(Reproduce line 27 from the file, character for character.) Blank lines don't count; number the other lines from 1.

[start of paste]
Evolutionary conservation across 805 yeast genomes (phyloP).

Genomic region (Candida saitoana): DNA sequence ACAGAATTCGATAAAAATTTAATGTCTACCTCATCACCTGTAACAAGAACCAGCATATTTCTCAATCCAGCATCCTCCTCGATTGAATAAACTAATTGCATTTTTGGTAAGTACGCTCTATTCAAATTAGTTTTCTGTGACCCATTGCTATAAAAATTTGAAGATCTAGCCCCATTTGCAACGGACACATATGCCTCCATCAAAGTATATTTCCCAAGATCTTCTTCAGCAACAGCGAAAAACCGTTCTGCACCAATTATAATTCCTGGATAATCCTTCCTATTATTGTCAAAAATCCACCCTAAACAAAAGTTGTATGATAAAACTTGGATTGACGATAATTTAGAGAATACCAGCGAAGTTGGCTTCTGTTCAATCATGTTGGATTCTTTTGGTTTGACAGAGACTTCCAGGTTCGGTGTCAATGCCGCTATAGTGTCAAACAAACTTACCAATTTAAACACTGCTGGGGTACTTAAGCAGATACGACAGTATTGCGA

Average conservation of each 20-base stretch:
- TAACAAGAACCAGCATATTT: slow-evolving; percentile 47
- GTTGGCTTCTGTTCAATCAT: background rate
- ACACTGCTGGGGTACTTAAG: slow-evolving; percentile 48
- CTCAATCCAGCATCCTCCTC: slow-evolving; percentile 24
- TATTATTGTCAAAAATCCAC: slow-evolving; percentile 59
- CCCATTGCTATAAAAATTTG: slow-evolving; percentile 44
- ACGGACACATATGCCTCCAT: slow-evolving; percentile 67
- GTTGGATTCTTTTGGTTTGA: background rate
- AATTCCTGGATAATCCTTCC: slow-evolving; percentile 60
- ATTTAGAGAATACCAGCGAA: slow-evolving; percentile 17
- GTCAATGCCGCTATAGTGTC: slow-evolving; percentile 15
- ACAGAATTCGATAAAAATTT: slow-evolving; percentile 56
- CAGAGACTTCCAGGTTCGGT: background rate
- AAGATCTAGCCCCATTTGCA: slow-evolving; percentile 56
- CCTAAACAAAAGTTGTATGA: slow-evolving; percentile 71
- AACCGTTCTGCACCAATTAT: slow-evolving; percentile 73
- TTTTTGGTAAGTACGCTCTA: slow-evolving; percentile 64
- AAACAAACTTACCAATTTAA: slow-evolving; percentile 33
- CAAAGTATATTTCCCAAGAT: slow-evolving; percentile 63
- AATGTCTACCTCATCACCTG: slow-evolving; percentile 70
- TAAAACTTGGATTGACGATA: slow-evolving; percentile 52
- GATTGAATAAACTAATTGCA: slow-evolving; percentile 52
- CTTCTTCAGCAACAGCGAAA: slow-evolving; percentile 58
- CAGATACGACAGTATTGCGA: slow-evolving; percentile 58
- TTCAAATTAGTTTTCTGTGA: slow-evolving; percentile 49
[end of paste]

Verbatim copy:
- CAGATACGACAGTATTGCGA: slow-evolving; percentile 58